The echoes and long shadow of this dark watershed moment in modern history continue to impact the people of both Iran and Iraq, albeit in different ways and has forever altered the dynamics of the wider region. And as the years go by and memories begin to fade of the horrors and atrocities faced by volunteer and conscripted soldiers and civilians, it is essential not to forget the realities that occurred on the ground no matter the intensity of the traumas suffered and endured or the desire to forget. It is important to remember the nuances of this dark moment in history and to remember the sacrifices, the fears, and the ugly realities associated with the Iran-Iraq War. This includes recognizing that the war was not only waged in the battlefield soldier to soldier but also against innocent civilians—men, women and children. It is important to remember the sound of the sirens as they filled the streets and people’s homes and echoed in hollow spaces as imminent death was possibly fast approaching. It is important to remember the moment(s) the bombs were dropped, and the earth shook beneath one’s body as a result of the intensity associated with the impact that bombs and missiles had within civilian areas. It is important not to forget that you were both relieved that you and your loves ones were still breathing and healthy (if you were one of the lucky ones), but deeply saddened because in all likelihood some other innocent was not—even if you were only in elementary school at the time. And if you were not in either Iran or Iraq during the duration of the war and were a member of the diaspora, it is important to remember the fear and worry that existed in the hearts of thousands abroad for the safety and security of their loved ones. It is also important to remember the mother whose son will never come home to give her a warm embrace and despite knowing that he has passed, for years desperately clings to the hope that her son was a prisoner of war and that he would come home one day.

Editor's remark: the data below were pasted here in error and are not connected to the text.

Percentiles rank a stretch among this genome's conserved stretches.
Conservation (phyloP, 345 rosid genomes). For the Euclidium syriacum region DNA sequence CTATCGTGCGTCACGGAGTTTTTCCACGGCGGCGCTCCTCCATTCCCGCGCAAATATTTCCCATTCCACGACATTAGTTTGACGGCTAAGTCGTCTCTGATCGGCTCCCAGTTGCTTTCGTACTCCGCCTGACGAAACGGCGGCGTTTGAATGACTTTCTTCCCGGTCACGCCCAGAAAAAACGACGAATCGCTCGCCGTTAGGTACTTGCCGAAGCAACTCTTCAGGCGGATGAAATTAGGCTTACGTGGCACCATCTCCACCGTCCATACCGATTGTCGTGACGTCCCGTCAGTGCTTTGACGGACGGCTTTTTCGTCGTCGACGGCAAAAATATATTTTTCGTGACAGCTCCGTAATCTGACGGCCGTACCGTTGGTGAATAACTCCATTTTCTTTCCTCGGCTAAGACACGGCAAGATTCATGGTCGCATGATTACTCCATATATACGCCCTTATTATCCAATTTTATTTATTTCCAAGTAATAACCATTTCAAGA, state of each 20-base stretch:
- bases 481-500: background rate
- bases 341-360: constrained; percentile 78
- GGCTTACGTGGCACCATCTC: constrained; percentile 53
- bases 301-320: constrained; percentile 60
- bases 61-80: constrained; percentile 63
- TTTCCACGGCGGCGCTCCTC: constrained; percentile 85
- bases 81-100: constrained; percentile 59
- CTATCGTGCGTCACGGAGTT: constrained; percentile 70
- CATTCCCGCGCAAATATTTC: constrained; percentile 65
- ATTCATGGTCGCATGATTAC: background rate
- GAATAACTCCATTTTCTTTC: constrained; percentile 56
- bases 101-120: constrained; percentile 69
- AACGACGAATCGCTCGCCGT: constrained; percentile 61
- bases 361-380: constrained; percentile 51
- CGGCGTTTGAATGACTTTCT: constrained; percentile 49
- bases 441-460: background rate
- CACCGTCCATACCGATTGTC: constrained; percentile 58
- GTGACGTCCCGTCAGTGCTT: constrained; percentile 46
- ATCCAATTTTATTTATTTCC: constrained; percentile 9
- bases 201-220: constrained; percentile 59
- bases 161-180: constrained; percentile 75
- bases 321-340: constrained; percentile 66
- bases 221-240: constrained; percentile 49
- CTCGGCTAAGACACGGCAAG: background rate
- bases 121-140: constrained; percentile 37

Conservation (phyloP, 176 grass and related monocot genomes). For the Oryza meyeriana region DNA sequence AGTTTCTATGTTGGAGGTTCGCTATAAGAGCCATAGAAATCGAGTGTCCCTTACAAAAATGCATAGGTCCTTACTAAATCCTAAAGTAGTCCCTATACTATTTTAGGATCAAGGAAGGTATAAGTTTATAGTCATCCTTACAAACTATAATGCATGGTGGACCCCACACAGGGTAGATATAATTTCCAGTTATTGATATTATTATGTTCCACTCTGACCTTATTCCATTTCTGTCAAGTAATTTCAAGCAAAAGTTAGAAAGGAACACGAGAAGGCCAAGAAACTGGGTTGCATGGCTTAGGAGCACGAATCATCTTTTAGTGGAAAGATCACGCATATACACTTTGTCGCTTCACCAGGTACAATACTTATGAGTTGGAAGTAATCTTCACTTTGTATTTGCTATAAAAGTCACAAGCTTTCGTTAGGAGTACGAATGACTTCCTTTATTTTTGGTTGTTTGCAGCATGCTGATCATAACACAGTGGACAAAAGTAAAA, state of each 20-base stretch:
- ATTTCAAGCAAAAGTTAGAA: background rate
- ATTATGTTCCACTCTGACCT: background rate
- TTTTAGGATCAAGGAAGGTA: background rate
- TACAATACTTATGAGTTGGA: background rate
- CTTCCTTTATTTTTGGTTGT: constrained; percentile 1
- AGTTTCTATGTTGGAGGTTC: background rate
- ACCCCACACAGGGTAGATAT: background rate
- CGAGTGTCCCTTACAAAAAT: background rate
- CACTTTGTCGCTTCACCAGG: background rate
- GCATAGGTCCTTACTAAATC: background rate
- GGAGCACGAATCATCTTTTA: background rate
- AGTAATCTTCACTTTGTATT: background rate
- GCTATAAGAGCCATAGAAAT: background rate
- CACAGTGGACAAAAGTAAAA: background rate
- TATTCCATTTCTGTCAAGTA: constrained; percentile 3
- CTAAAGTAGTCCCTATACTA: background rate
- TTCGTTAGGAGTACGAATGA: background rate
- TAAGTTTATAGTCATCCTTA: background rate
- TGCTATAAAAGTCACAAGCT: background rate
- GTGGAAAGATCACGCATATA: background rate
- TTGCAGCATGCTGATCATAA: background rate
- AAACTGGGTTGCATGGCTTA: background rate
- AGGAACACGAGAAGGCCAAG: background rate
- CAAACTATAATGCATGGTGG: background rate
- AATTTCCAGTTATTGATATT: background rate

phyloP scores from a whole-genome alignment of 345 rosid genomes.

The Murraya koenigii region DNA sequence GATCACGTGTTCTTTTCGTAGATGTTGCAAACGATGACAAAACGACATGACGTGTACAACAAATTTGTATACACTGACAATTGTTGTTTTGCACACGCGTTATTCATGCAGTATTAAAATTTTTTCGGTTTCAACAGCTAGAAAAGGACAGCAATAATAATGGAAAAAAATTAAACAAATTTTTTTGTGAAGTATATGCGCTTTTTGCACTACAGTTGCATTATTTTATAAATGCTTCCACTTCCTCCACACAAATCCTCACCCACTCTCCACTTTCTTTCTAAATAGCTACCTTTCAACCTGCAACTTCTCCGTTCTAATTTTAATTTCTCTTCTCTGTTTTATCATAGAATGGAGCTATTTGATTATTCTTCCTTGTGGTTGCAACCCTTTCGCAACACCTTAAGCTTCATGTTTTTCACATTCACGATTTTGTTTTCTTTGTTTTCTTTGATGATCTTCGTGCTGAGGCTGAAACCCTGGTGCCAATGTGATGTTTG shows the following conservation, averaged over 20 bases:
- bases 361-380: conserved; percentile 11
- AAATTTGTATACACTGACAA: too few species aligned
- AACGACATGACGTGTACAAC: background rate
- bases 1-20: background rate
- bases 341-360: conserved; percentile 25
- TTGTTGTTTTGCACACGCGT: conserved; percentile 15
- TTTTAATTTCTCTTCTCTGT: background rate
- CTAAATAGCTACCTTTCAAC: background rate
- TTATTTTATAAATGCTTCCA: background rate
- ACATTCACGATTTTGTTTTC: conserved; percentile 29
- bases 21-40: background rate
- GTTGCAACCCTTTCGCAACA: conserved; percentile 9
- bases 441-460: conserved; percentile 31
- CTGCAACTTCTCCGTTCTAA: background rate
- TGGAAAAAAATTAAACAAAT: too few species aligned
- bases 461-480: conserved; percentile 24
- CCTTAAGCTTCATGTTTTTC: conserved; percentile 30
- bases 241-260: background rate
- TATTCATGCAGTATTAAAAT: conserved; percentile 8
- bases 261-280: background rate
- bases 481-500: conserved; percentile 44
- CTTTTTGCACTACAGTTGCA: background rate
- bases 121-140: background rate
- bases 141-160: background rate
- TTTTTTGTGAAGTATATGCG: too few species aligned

As the years go by and the memories begin to fade, it is vital to respect the legacy of our past regardless of what side of the border one is from and aim to not forget regardless of where you fall on the political spectrum. The need to remember far exceeds politics or political positioning. Moreover, it is essential to elevate our understanding of the complexities associated with the Iran-Iraq War beyond that of military or geopolitical strategies, and the advancement of interests and truly understand the macro-level impact that this war had on everyday people. Without taking history and basic humanity into consideration and seeking to both remember and understand the importance of the realities and impacts of the Iran-Iraq war, the mistakes of the past may be repeated with possibly even worse outcomes in Iran, Iraq or elsewhere.

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In memory of my Amoo Iraj a conscripted soldier during the Iran-Iraq War who passed too soon and my grandmother who always hoped he would return.

Satgin Hamrah Satgin Hamrah :Satgin Hamrah is a PhD student in History at Tufts University where she focuses on the Middle East and South Asia, sectarianism, Islamism, as well as State and Non-State based conflicts. She has a Master of Arts in International Relations from Boston University and a Master of Public Administration from the University of Southern California. Satgin is also the founder of the Iran-Iraq War Project.